9. Gazelle Punch

    Gazelle Punch Boxing Addict Full Member

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    Apparently there are only six of them in all existence because only six of them knocked out people faster. If people said Jeffries was an attrition puncher they would be correct because he took 12 rounds to KO his opponents but when you knock them out in 4 it really doesn’t compute.
     
  10. mcvey

    mcvey Obsessed with Boxing banned Full Member

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    Louis,Wilder,Tyson,Fitzsimmons,Sullivan.
    Baer in some fights when he wasn't playing the clown.Dempsey on occasion.Liston.
    Not that many.The best of the non champs,Langford ,then probably Satterfield, Sheppard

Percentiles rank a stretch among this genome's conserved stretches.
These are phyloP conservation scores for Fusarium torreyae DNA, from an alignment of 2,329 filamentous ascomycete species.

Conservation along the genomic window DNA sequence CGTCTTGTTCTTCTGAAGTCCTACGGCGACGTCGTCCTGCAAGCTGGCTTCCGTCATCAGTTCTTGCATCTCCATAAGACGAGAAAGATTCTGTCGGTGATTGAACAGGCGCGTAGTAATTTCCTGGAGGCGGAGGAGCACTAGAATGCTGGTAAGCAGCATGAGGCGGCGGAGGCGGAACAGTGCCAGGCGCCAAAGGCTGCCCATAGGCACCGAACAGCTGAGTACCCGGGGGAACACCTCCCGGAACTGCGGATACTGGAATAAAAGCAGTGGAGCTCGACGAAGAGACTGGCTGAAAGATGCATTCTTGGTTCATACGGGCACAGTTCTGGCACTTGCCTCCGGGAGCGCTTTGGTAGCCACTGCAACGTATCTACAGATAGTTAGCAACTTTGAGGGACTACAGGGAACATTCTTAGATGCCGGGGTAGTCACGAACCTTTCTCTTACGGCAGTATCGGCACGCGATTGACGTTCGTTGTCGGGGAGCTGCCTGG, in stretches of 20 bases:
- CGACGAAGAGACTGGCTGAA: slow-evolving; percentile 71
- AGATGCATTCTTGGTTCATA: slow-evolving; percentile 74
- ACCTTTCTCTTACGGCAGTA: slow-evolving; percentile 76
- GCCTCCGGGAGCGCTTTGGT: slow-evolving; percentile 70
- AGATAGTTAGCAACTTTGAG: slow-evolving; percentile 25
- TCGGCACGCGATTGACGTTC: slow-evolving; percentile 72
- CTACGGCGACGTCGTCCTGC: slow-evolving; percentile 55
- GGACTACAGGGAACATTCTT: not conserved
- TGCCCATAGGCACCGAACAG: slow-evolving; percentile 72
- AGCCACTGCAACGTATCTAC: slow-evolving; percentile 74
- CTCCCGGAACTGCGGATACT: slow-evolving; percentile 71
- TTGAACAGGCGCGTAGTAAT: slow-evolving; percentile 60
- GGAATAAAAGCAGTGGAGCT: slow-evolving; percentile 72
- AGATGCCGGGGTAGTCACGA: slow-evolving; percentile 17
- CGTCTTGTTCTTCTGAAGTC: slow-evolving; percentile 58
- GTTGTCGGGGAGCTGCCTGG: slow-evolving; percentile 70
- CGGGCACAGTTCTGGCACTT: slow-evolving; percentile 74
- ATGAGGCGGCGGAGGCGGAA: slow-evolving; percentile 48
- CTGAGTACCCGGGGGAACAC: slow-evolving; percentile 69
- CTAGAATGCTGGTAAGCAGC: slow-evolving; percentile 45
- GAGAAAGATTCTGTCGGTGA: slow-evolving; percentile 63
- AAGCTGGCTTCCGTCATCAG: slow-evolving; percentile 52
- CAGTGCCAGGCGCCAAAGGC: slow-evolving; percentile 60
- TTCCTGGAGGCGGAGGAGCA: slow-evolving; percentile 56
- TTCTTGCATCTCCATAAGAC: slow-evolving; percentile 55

11. mcvey

    mcvey Obsessed with Boxing banned Full Member

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    Jeffries was a an attrition puncher imo, as was Frazier.
     
  12. mcvey

    mcvey Obsessed with Boxing banned Full Member

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    Apparently that's your take on it ,nobody else has said so!
     
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  13. choklab

    choklab cocoon of horror Full Member

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    Marciano either ground people down or one punch kayoed them.

    I don’t know why he has to be either or. Rocky did both.
     
  14. Gazelle Punch

    Gazelle Punch Boxing Addict Full Member

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    It’s because he must be taken down a peg or two. Some people don’t like him or some people don’t like his fans whatever the case.
     
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  15. mcvey

    mcvey Obsessed with Boxing banned Full Member

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    He was essentially an attrition puncher imo.
    This is the very definition of an attrition stoppage.